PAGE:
Steel bridges

Analysing existing and new steel bridges is a specialisation within Witteveen+Bos’ domain. Steel is an extremely suitable construction material, especially for the construction of large spans. Due to the continuous, heavy load on road and rail infrastructure, the materials show fatigue, causing them to deform or crack, which adversely affects their load-bearing capacity.

It requires several studies to determine whether an infrastructure structure can be maintained. It should first be demonstrated that the degradation of the materials of which the structure is composed remains within acceptable limits. We do this by conducting inspections and material analyses. In addition, calculations are performed to demonstrate the structural safety. In some cases, the calculations will need to be compared to the actual behaviour of the structure. This can be achieved by providing the structure with sensors.

The role of Witteveen+Bos

Witteveen+Bos by itself, as well as together with partners, develops methods to monitor structures and conduct measurements. We have our own sensors and have developed our own data analysis and interpretation software. The advantage of our proprietary measurement system is that it seamlessly matches the information needs of the structural engineer. We currently have various systems at our disposal that allow us to provide advice and perform measurement and monitoring campaigns. Some examples are:

  • structural health monitoring of road bridges, including measurements of vibrations, deformations and temperature;
  • development of the monitoring design for the Fehmarnbelt immersed tunnel between Germany and Denmark;
  • measurement and consultancy services for the effects of wheel roundness of trains;
  • monitoring and analysing the movements of floating solar islands;
  • researching the possibility of using innovative monitoring based on magnetic fields to record damage caused by fatigue in steel bridge decks (in collaboration with TU Delft).

The interpretation of the collected data provides an important addition to the calculation models. Combining theoretical models and real-world data adds value for our clients.

Measuring with advanced sensors

In the Replacement and Renovation task (V&R task), we perform measurements to validate the following points:

  • The action of forces in the calculation model;
  • The occurring load and load distribution;
  • The deformation behaviour of structures.

In interdisciplinary teams, experts with a civil engineering or architectural engineering background work together with experts in the field of measurement and control technology. Together, they obtain reliable and high-quality measurement data that add value to our consultancy services.

Effects of forces

When there are uncertainties about the effects of forces in a structure, we can validate this by performing strain and other measurements. A calibrated vehicle is used during the bridge closure to ensure the data obtained is reliable. This involves measuring the exact distances between the wheels, the thread widths and wheel pressures before starting the test. The vehicle is then guided over the bridge multiple times and at different speeds. In this procedure, the recorded strains are converted to stresses and compared to the results from our calculation models.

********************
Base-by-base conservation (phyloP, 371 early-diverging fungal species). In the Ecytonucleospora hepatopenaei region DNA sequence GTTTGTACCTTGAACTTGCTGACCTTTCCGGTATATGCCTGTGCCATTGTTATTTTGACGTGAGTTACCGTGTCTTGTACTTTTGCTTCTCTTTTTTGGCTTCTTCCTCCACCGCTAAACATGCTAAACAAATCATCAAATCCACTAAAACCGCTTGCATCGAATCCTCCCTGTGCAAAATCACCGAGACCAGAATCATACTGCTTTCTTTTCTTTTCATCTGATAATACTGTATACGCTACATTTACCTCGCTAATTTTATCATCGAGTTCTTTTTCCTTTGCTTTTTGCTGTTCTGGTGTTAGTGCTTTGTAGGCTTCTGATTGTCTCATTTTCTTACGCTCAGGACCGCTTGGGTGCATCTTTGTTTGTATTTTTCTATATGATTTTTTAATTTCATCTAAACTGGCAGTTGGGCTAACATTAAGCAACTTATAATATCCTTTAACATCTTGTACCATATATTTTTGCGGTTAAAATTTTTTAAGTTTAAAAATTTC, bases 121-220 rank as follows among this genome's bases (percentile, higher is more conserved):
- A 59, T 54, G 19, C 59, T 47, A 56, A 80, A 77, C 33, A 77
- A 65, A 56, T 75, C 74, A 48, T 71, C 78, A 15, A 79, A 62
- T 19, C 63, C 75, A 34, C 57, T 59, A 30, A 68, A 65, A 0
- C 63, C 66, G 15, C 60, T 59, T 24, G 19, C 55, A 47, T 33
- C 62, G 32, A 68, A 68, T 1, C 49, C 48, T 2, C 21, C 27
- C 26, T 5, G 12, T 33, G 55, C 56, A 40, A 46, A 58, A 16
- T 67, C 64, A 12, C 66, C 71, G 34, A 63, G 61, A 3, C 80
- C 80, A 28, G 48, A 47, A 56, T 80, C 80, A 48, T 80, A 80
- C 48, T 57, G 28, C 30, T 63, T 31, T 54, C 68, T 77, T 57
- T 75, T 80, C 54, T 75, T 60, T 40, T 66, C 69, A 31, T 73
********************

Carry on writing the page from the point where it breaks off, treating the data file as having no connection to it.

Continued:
For our work on the Haringvliet bridge, the measured values of such a validation showed a close match with the results of our calculation model, which shows that the calculation model proved reliable in this respect.

Occurring loads

The loads we need to calculate according to the standard for bridges are based on very intensively and heavily travelled bridges. This results in an upper limit for load and intensity that is considered conservative for many bridges. It is therefore worth using measurements to determine the actual strains occurring in a steel structure during the lifespan of the bridge. This can be achieved by performing a continuous measurement of the stresses. By combining these data with information from camera systems, we can find out what kind of traffic causes the highest stresses in the structure. This allows us to evaluate the effect of loads more accurately and to better align theory and practice.

Deformation behaviour of structures

For similar reasons, it is important to validate the deformation behaviour of structures through measurements. Combining long-term measurement of the steel strains occurring over time allows for optimising strength and fatigue calculations. The theoretical influence lines we establish based on simulations are verified and adjusted based on these measurements. Thanks to this process, we can refine our calculations and align them more accurately with the actual condition and behaviour of the structure.

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